• Luke 7:38 – Jesus is encountered by a questionable woman while eating dinner. She proceeds to caress his feet with a mixture of her own desperate tears, expensive perfume, her own hair, and the saliva from her kisses. A cultural no-no? You better believe it. Jesus uses the opportunity to teach them about forgiveness. He ends by saying to her, “Your faith has saved you; go in peace.”
  • John 13:4-5 – Jesus wishes to demonstrate a sacrificial relationship to his disciples. He wants them to get a mental image of the upside-down character of the economy of God’s Kingdom. He serves his followers by washing their feet.
  • John 19:18 – After Jesus was sentenced to death, “they nailed him to the cross.” Tapered spikes were hammered through his feet, piercing skin, tendons, and bone through to the rough wood of the cross.
  • Matthew 28:9 – On the first Easter Sunday, after the women were visited by an angel that told them what happened to Jesus, they take off running to find the other disciples. They are greeted by Jesus, alive and well. It says that the women, “ran to him, grasped his feet, and worshiped him.”
  • Romans 10:15/Isaiah 52:7“How beautiful are the feet of messengers who bring good news!” The proclamation of God’s Kingdom is so good that even the dirty feet that bring it are exquisite.

Holy Week 2011 – Wednesday

The texts assigned in the Revised Common Lectionary for Wednesday of Holy Week are Isaiah 50:4-9a (Servant’s humiliation and vindication), Psalm 70 (may all who search for you be filled with joy), Hebrews 12:1-3 (let us fix our eyes on Jesus), and John 13:21-32 (Jesus fortells his betrayal).

John 13:21-30 (NLT):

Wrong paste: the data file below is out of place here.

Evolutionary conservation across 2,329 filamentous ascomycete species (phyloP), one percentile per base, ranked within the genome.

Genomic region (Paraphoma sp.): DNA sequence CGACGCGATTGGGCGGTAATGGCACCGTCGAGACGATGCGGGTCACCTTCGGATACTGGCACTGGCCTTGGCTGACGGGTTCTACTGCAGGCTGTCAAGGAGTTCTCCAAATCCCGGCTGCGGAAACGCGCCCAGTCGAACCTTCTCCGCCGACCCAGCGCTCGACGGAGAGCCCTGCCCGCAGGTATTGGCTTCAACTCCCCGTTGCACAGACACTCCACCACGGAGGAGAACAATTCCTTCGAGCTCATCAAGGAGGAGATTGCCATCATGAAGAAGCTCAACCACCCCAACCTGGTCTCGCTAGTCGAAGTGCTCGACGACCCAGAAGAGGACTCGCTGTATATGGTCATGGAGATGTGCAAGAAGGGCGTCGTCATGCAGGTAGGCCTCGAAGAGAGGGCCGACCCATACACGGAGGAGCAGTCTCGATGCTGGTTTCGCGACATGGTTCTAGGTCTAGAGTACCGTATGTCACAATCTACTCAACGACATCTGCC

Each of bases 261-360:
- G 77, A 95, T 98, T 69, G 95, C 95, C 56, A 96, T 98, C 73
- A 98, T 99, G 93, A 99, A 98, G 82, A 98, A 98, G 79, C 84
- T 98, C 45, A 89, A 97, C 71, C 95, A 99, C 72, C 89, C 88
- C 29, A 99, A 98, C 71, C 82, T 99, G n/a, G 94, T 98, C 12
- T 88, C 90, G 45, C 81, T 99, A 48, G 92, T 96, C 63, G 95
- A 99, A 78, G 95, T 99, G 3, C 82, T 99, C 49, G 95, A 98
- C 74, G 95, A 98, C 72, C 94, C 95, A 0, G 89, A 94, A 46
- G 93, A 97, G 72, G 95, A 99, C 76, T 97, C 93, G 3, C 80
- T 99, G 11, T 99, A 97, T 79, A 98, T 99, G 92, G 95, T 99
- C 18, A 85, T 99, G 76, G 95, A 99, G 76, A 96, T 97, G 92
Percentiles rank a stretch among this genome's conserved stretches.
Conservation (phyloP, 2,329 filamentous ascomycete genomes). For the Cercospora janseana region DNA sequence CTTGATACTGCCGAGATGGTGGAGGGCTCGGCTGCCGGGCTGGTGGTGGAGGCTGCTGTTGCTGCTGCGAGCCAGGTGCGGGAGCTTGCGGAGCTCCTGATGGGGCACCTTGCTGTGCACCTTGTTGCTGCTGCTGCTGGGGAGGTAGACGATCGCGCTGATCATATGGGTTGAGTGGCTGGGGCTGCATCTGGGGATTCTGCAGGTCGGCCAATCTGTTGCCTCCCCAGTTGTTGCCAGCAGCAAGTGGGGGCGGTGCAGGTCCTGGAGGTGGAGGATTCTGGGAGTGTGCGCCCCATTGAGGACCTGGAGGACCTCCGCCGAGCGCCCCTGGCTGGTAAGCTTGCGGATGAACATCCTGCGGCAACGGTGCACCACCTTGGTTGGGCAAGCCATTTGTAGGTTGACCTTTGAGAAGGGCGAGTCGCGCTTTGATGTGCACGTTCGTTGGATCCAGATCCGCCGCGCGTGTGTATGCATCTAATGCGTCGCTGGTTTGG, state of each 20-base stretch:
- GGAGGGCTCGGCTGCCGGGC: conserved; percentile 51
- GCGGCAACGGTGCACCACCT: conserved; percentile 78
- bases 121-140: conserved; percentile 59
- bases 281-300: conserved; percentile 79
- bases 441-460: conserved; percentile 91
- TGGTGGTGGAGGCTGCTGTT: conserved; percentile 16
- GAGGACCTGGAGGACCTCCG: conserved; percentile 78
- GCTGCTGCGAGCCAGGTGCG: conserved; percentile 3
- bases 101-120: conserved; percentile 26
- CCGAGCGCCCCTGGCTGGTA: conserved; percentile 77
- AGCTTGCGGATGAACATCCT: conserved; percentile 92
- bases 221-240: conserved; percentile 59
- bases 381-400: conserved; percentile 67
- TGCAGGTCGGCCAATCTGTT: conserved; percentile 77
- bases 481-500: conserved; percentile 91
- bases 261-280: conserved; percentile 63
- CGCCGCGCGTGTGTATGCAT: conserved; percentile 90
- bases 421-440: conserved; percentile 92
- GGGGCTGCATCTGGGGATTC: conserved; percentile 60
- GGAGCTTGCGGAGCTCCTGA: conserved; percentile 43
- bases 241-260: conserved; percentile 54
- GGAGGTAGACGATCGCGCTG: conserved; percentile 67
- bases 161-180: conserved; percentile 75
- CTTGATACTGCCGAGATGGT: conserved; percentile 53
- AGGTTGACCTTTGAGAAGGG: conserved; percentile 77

Now Jesus was deeply troubled, and he exclaimed, “I tell you the truth, one of you will betray me!”

The disciples looked at each other, wondering whom he could mean. The disciple Jesus loved was sitting next to Jesus at the table. Simon Peter motioned to him to ask, “Who’s he talking about?” So that disciple leaned over to Jesus and asked, “Lord, who is it?”

Jesus responded, “It is the one to whom I give the bread I dip in the bowl.” And when he had dipped it, he gave it to Judas, son of Simon Iscariot. When Judas had eaten the bread, Satan entered into him. Then Jesus told him, “Hurry and do what you’re going to do.” None of the others at the table knew what Jesus meant. Since Judas was their treasurer, some thought Jesus was telling him to go and pay for the food or to give some money to the poor. So Judas left at once, going out into the night.

How awkward that last supper must have been?!? Can you imagine the bizarre, stupefying events that must have left the disciples feeling like they had the wind knocked out of them? First instead of the traditional Passover they get the orders for a new covenant, a new meal, a new way of doing things like they’ve never been done before. Then the leader takes the towel and basin and washes the smelly, sweaty, animal-feces-stained feet of the no-name, reject followers he had called out of their lame lives. Then he starts talking about betrayal and accuses Peter of denial. If I were a disciple that had walked with Jesus, seen miracles, healings, dead people get out of tombs, this supposed-Passover celebration would have been the icing on the cake! I would have been left dumbfounded. Nothing was what you thought it was going to be.

Even more dumbfounding for us who see the story unfold 2000 years later is the fact that the betrayer was present at the table. Jesus was putting the whole “love your enemies” thing into practical application right there at the table. Jesus didn’t kick Judas out. He didn’t deny him entry to the table fellowship that night. He didn’t take away his “disciple card.” He welcomed him, supped with him, and included him – just like Jesus does with everyone. Just like Jesus does with us every time betrayal enters our hearts. When we turn our backs on God, when we forget he exists, when we scream our discontented situations at him – he welcomes us at the table. Always.

Prayer for Wednesday of Holy week (from the Book of Common Prayer):

Lord God, whose blessed Son our Savior gave his body to be whipped and his face to be spit upon: Give us grace to accept joyfully the suffering of the present time, confident of the glory that shall be revealed; through Jesus Christ you Son our Lord, who lives and reigns with you and the Holy Spirit, one God, for ever and ever. Amen.